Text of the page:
It’s still a week until June yet I’ve completed all syllabi for the fall. It’s the earliest ever that I’ve done, all the more surprising because I will have three different courses rather than the usual two preps. True, I’d taught them before: Great Books I for four times; Great Books V: Special Topics for the first time this past semester; and the first-year seminar (FYS) Asian Immigrants in America three years ago. However, I have overhauled the last two courses so much that they are virtually new ones. The biggest difference has to do with reading lists. While Great Books I remains largely the same, Great Books V sees a list of mostly new readings and the FYS has an entirely new list.Continue reading “A lot of fiction in my classes this fall”
Prompted by a faculty discussion over Great Books in the modern era, I drove home last night thinking about these two great novels together. I loved reading them, and so the best answer, at least for me, is, “The Brothers Karamazov and The Magic Mountain.” Still, it was a good exercise comparing them during my drive on the PCH and I-405.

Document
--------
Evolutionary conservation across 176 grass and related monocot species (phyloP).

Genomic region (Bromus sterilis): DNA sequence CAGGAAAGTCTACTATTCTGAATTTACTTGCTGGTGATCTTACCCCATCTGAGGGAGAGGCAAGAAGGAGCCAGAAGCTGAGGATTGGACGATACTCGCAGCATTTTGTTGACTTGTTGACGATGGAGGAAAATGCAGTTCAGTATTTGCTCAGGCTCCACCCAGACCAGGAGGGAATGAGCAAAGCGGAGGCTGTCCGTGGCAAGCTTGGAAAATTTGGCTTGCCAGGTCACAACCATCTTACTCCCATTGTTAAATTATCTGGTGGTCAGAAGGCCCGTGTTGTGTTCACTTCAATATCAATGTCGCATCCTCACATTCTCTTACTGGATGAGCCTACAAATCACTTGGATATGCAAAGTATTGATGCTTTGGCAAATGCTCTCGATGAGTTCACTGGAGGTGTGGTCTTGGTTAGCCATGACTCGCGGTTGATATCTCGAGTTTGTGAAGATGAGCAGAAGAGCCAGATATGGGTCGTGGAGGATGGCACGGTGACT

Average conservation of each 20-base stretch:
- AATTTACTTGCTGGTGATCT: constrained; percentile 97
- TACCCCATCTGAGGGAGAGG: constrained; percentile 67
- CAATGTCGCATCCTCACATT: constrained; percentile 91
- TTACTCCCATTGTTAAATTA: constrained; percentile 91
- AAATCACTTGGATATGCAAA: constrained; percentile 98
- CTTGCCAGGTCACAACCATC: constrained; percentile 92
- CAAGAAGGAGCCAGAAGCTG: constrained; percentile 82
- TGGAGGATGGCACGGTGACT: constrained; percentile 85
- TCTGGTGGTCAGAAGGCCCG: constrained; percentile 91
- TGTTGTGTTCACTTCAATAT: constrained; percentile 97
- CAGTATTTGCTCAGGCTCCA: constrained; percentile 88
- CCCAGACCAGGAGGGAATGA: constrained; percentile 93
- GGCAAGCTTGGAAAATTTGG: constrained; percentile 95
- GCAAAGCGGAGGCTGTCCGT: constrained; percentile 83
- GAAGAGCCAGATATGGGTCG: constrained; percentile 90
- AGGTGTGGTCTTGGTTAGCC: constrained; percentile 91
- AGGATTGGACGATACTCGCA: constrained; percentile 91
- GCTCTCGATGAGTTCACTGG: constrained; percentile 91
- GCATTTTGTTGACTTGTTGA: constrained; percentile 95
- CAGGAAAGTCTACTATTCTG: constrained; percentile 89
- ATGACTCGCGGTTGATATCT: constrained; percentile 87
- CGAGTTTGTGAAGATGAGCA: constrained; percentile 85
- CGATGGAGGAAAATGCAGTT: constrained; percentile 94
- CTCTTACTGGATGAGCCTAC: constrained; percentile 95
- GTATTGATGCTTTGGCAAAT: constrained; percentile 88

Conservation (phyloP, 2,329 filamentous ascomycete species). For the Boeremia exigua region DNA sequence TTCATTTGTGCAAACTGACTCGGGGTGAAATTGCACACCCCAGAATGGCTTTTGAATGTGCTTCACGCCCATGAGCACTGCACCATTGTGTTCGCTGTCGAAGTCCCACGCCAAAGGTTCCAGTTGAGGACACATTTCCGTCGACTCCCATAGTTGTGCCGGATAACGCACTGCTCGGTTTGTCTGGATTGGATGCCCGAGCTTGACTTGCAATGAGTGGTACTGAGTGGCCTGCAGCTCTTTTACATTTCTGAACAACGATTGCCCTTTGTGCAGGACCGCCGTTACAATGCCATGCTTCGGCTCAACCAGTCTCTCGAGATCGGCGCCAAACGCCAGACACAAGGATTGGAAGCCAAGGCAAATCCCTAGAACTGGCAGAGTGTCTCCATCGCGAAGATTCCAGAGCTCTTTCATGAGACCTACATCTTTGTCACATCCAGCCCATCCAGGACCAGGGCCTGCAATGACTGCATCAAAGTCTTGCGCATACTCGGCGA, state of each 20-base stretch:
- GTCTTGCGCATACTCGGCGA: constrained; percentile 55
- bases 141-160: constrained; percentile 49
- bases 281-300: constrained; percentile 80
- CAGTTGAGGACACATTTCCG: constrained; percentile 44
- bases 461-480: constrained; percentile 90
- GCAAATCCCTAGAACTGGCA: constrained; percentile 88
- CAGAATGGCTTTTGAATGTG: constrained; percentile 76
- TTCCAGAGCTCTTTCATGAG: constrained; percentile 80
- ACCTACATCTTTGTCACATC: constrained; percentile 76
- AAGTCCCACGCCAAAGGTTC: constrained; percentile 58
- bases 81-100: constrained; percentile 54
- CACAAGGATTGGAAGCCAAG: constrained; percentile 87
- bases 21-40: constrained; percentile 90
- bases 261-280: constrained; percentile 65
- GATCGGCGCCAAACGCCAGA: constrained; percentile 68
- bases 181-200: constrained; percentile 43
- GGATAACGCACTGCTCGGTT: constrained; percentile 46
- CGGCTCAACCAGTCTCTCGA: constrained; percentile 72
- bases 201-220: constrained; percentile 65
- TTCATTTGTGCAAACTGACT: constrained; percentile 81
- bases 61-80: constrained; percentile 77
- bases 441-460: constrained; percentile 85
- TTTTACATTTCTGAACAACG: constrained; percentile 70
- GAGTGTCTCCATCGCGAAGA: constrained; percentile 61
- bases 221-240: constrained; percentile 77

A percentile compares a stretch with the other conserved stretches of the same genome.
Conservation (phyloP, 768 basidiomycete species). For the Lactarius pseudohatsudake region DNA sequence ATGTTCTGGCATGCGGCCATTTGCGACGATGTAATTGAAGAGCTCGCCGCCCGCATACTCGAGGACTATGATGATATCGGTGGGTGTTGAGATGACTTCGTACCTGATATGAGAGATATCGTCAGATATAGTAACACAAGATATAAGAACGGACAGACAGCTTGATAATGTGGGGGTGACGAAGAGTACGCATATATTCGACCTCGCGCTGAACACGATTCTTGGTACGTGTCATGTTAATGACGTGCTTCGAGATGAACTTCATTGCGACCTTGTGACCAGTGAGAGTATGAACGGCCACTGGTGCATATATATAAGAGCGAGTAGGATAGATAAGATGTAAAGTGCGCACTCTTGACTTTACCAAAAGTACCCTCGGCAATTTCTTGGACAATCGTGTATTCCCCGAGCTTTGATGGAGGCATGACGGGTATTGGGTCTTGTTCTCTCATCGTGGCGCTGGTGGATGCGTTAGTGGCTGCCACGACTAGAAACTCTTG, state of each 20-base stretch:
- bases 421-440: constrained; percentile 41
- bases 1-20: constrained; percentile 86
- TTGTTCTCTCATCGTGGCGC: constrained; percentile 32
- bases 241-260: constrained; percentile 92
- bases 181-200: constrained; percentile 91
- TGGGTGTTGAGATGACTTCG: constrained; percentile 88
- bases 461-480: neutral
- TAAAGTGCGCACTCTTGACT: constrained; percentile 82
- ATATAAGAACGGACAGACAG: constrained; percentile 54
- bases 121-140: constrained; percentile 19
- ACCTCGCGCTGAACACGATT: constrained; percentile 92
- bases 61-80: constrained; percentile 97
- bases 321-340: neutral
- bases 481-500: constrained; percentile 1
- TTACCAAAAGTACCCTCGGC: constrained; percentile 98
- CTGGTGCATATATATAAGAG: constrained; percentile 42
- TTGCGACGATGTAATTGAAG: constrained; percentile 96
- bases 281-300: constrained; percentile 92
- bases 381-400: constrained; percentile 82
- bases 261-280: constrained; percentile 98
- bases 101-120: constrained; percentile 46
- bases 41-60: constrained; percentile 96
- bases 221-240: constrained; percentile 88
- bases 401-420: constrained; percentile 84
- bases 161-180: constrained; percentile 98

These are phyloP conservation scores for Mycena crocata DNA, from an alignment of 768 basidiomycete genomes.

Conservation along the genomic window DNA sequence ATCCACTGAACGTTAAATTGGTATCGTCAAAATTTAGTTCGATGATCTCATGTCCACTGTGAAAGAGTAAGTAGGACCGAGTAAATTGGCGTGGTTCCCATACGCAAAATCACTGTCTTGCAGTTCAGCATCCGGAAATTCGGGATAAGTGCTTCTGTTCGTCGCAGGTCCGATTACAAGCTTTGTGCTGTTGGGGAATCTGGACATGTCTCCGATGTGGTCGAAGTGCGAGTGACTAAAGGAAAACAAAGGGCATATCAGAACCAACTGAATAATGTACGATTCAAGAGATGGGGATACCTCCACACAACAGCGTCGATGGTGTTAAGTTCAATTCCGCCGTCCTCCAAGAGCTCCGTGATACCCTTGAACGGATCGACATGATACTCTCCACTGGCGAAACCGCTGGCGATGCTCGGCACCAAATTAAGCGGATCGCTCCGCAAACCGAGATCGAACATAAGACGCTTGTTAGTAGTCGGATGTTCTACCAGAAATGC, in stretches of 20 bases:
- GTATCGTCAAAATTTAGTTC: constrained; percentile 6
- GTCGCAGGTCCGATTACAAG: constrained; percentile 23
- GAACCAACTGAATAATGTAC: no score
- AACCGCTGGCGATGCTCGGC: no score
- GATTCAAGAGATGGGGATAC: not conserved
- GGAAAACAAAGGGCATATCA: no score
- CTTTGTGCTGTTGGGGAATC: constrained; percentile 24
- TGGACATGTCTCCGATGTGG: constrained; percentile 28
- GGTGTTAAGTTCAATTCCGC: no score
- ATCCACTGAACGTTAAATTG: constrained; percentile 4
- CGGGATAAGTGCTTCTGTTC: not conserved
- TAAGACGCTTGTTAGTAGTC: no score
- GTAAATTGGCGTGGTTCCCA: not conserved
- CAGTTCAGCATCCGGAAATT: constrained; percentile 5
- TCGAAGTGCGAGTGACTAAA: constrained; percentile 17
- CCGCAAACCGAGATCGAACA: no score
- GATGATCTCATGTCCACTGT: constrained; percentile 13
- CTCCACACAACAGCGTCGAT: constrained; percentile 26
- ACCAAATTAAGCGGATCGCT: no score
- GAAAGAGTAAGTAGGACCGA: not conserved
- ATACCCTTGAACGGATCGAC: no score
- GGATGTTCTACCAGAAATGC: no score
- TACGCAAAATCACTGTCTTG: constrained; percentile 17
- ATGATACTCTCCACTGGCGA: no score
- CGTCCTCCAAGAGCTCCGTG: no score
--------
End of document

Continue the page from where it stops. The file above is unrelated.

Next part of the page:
Continue reading “The Brothers Karamazov or The Magic Mountain?”
For several reasons, I prefer small academic conferences over large ones. Still, it is good to go to a major annual conference once in a while, which was the case this past weekend at the Association for Core Texts and Courses (ACTC). “Major,” however, may be inaccurate. At about 300 attendants each year, the ACTC pales in comparison to the thousands who trek annually to the MLA (language & literature), AHA (history), AAR (religion), AAA (anthropology), ASA (American studies), AAS (Asian studies), AAAS (Asian American studies), ICMS (Medieval studies), AWP (writers and writing programs), and other alphabet-soup biggies in the humanities and social sciences. The AWP, for instance, typically has 2000 presenters and 12,000 attendees. (It is not a typo: twelve and three zeros.) The ACTC is decidedly small potatoes in number and scale. On the other hand, the relative smallness – let’s call it “medium-sized”- probably contributed nicely to my enjoyment of the event in Atlanta.
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